What I hope to do here is to share some of my writing and get some feedback. Most of the things I write are about myself or my family and they are based in reality. If you are an adult over, say 30, and/or a parent, hopefully you will be able to relate to these essays and find them mildly amusing. (I made the mistake of reading a couple of them to a 25-year-old friend, and, though she was polite about it, she merely smiled and said, "That's interesting." I need to understand my demographic a little better, I guess.)
So, here goes... I hope you enjoy what I have to say...
I always wanted to be a mother. I have tried to be a good mother.
With all three of my sons I tried to nurture in them a sense of wonder and a feeling of magic in the world around them.
I thought I was succeeding.
My youngest son, Jared, age four, lay on my bed, his cheeks flushed with fever, his body covered with chicken pox, his lips wrapped around a freezer pop. I had struggled for three days to find ways to distract him from scratching. I had run out of ideas.
I climbed on the bed beside him and turned on the television. The Disney Channel! There was always something good showing there - something I might be able to share with him to divert his attention from his itchy, warm, little body.
Oh! "Sleeping Beauty"! The live action movie with real actors, not a cartoon with silly looking characters and anthropomorphic animals. This would be great! A story of fairies and wonder and destiny!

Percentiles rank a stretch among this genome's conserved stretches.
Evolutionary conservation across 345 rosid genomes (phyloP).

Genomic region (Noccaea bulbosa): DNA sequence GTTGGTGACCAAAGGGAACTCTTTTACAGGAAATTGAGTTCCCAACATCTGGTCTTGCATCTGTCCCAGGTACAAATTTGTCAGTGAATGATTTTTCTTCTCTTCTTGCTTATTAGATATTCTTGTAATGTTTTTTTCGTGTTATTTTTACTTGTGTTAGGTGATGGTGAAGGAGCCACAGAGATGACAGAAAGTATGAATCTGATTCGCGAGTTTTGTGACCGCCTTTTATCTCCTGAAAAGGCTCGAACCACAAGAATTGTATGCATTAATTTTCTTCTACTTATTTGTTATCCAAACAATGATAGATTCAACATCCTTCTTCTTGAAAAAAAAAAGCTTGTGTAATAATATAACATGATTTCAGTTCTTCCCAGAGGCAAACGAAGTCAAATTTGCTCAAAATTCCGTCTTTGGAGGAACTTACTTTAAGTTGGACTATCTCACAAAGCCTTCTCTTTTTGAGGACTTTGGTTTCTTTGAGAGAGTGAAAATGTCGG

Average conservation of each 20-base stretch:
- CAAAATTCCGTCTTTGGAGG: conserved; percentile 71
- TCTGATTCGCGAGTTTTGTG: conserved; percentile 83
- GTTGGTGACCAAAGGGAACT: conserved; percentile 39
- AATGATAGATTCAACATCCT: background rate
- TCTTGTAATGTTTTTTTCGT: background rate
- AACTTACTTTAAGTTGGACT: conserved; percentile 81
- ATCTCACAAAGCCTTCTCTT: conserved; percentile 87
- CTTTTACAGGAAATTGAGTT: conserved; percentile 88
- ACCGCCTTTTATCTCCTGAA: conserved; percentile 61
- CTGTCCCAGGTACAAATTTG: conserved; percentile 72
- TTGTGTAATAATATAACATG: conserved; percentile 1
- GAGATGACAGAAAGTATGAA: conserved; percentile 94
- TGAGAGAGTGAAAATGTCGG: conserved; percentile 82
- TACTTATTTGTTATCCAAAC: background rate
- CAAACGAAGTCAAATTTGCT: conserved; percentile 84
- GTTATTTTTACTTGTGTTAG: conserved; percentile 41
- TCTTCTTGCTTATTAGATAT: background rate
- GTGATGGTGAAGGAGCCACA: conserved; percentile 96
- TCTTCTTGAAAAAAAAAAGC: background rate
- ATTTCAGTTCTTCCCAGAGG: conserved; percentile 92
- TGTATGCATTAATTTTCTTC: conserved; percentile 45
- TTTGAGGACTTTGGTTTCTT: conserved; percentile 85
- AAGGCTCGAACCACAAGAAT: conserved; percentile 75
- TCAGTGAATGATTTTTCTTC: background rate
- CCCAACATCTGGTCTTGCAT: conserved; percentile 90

We watched together as the good fairies bestowed gifts on Beauty and then, as the bad, angry fairy told her parents that Beauty would prick her finger on a spinning wheel and die.
We were relieved as the good fairies changed the bad fairy's curse from a death sentence to a deep sleep over the entire kingdom for one hundred years.
We heard the king order his subjects to check every room of the castle and the entire kingdom and destroy all the spinning wheels so he could protect his daughter from this fate.
Servants scurried from room to room searching for and shattering any spinning wheel they found. One such servant stepped into an empty room and looked around. Not seeing anything, he closed the door and left.
The camera slowly panned across the room. There, behind a folding screen, was a spinning wheel! The servant hadn't seen it and now Beauty might prick her finger and sleep for a hundred years!
I leaned over to Jared and said, in an awed stage whisper, "Oh, no! He didn't see that spinning wheel!"
Jared leaned over to me, eyes still on the television, and said, in the same awed whisper, "So, only the cameraman knows it's there?"
Some children are just too based in reality to watch The Disney Channel with their mothers.